NDG: Well, in the most immediate sense, we can say that the autonomy of various migrant and refugee mobilities that came together in a particularly forceful way starting in 2015 instigated a crisis for the European border regime, which is to say, it was a crisis of control, a crisis of sovereignty. And insofar as that’s the case, then, it means that the very project of European unification and integration, the very project of the EU, was sent into its own kind of crisis precisely because what was bluntly exposed in the course of these events were the inequalities among different European member states—the variety of ways in which some European states were being made serve as the border patrol guards to insulate the wealthiest European countries from the migrant and refugee arrivals, and so on. So, you have a whole series of institutional arrangements that have been put in place over the bigger part of 10 or 15 or 20 years that solidified certain hierarchies within the European context and compelled the complicity and compliance of the less powerful and less wealthy European countries, now confronted with something that none of them could control or manage, which was this incredible demonstration of sheer force of human mobility and the disruptive power that came with the autonomy of migration. The internal relations among different member states of the EU—as well as the relationship of the EU to its so-called neighborhood, the surrounding countries—meant that the “crisis” of Europe’s borders really was experienced in an intense way for the people who authorized themselves to speak as Europe and for Europe: it really presented them with a real crisis of their own identity and their own sense of what their project is.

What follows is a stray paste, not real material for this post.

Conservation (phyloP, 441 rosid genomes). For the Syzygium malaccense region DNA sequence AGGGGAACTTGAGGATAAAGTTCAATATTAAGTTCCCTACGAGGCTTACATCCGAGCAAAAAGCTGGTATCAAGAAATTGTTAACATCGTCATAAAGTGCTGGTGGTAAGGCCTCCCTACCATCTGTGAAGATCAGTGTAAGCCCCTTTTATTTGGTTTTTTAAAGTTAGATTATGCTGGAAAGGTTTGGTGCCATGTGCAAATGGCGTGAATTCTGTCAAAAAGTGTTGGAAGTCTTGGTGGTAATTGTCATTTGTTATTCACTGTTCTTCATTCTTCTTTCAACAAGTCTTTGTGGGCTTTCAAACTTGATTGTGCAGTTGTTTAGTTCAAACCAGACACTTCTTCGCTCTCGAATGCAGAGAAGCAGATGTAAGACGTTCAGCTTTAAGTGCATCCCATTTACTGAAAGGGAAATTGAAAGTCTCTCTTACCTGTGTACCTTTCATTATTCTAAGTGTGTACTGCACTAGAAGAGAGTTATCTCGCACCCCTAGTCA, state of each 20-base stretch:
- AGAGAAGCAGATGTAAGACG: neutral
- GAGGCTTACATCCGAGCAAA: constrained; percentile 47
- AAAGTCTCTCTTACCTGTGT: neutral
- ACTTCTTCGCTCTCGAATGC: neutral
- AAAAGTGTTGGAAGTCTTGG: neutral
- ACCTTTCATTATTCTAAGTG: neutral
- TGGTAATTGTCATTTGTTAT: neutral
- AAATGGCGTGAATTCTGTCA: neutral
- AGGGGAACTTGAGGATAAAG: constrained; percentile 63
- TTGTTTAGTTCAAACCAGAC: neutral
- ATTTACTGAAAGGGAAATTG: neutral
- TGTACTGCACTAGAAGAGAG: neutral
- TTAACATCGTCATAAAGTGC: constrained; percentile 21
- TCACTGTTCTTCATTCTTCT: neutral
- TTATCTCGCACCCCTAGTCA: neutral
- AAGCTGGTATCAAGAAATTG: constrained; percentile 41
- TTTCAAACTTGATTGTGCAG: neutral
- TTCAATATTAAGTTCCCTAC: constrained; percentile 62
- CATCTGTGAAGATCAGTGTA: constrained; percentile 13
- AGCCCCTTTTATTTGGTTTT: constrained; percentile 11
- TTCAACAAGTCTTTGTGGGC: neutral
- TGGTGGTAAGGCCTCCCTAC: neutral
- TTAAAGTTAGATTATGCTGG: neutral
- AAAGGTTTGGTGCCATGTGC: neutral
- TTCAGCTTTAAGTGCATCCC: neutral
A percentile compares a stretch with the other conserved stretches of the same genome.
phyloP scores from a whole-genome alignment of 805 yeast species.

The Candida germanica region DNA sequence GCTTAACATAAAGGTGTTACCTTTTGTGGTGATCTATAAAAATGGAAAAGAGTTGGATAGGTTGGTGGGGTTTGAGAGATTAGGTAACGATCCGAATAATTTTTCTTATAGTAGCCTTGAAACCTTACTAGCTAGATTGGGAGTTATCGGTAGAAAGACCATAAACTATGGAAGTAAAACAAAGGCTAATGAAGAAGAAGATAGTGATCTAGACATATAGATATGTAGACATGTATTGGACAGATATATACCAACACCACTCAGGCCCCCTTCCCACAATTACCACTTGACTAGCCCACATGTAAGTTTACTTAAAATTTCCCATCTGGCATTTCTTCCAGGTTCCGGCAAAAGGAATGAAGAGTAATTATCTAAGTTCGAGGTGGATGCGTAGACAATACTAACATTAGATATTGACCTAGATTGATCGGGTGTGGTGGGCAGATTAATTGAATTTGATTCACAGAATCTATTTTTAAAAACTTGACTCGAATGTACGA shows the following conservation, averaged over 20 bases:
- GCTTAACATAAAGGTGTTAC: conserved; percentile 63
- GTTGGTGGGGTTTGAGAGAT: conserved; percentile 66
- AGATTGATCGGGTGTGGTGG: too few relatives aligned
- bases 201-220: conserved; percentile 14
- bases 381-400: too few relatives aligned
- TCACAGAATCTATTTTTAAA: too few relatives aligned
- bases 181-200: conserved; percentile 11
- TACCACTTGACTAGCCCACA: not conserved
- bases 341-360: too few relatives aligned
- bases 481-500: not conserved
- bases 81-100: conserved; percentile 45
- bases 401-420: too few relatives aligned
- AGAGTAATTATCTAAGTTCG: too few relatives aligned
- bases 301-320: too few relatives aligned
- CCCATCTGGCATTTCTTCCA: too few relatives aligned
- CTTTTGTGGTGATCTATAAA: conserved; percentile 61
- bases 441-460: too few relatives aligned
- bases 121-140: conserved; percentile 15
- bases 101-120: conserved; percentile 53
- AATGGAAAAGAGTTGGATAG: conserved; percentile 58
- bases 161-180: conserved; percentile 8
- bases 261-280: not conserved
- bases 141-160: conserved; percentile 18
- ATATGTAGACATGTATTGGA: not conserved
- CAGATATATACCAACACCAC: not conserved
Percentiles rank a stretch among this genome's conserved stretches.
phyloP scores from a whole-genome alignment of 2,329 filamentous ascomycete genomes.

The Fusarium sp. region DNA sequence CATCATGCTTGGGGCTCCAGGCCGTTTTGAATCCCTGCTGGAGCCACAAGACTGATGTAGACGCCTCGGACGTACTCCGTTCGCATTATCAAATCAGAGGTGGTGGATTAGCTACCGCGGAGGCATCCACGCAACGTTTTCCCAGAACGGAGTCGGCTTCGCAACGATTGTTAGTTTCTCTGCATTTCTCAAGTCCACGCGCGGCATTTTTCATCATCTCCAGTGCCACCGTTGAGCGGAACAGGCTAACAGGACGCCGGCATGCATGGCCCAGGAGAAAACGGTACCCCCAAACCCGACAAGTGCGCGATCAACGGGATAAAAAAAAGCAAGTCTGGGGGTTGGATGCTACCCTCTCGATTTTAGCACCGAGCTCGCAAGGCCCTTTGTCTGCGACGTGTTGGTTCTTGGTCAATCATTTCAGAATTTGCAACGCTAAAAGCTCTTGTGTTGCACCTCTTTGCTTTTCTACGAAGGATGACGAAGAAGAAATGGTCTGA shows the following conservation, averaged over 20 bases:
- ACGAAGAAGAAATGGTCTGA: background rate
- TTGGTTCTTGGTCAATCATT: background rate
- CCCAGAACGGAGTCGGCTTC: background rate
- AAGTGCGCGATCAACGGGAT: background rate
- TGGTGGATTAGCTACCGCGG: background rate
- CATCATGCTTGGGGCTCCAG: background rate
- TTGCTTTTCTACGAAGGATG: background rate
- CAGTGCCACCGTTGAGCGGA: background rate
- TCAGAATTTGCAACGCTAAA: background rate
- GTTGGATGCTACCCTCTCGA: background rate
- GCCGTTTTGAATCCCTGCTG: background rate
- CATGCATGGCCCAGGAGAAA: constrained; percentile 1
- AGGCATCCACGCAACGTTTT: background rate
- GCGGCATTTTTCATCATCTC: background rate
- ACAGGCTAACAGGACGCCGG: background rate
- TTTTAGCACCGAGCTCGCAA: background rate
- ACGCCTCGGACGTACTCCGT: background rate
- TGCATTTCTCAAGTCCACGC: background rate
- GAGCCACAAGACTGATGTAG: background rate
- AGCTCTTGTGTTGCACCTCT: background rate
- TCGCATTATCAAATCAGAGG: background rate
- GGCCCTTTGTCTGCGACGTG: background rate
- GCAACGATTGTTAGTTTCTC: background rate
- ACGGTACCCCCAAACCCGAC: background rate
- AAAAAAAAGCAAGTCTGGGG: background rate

So, there is no question in my mind that the so-called migrant crisis, or refugee crisis, was, above all, a crisis of European identity and of European political and economic power. On the other hand, that doesn’t mean that anyone has been prepared to engage that question in a self-reflexive and critical way. So, we see all varieties of ways in which there are competing claims on the part of the various contenders for power and influence within dominant European politics, competing claims with respect to the best strategy and tactics for bordering Europe—or rather, rebordering Europe—insulating Europe from these global crises in which Europe itself has been a very central player. But unfortunately, I don’t think that the kind of critical questions that I am asking about the identity of “Europe” and “Europeanness” have been very widely engaged.